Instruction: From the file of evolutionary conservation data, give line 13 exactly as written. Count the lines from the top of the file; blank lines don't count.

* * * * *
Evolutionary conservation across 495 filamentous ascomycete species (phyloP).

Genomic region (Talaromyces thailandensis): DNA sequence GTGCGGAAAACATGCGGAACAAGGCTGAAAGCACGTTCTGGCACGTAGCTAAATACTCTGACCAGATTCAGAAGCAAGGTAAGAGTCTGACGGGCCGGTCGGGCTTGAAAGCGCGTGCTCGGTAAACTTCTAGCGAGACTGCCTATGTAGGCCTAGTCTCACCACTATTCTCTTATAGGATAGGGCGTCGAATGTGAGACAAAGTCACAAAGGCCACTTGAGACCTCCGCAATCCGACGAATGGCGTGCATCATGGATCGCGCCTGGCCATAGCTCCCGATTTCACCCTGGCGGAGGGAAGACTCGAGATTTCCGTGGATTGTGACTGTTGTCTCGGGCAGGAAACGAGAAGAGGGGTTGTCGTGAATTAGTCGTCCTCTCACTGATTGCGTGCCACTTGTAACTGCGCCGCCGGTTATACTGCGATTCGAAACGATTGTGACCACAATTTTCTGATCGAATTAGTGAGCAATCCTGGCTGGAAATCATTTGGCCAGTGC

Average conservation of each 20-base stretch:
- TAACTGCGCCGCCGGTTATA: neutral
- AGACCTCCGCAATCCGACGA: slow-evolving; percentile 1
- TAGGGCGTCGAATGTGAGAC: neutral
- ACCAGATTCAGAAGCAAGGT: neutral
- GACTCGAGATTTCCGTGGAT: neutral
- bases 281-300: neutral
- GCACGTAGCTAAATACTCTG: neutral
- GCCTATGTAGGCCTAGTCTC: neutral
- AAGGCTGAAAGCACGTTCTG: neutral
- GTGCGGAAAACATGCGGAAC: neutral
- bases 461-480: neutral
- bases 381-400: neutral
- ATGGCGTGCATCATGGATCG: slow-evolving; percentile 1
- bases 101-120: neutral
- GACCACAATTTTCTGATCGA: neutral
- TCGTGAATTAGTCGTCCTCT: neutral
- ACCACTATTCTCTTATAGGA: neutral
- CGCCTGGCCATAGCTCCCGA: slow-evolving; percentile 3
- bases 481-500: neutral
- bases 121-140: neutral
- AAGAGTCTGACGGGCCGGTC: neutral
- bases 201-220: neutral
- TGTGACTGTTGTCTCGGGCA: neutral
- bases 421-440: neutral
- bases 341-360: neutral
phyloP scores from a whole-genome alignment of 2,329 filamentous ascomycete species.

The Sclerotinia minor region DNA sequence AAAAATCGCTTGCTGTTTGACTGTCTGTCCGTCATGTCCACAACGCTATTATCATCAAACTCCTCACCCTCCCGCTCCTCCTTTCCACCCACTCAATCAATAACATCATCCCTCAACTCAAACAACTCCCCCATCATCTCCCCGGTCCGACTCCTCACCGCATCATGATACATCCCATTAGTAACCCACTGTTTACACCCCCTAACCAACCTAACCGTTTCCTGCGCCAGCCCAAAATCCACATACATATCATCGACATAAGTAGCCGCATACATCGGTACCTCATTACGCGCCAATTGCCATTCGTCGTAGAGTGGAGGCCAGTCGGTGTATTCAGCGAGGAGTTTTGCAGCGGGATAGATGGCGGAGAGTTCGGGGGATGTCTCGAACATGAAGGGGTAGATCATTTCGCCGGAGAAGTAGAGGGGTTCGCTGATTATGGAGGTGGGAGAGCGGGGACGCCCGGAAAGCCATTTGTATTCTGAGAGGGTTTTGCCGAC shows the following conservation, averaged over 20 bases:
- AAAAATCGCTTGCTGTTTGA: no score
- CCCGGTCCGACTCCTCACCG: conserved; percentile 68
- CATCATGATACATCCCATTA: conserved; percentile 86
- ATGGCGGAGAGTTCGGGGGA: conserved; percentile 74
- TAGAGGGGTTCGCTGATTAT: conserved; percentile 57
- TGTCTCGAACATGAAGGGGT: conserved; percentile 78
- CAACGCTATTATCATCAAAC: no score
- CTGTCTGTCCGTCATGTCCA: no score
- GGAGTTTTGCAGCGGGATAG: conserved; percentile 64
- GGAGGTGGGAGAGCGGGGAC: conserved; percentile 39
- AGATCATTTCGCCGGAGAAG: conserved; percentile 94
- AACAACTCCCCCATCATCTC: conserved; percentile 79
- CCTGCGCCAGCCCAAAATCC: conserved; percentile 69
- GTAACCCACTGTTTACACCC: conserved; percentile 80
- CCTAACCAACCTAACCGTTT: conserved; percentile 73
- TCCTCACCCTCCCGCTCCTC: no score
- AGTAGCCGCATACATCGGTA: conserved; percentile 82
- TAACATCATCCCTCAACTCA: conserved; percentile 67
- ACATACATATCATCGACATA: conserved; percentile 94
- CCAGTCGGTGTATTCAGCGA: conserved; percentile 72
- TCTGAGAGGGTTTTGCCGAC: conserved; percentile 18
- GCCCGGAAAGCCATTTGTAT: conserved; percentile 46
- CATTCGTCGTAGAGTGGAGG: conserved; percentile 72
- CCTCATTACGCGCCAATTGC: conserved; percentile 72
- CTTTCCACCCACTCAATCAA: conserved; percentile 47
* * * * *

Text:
- GTGCGGAAAACATGCGGAAC: neutral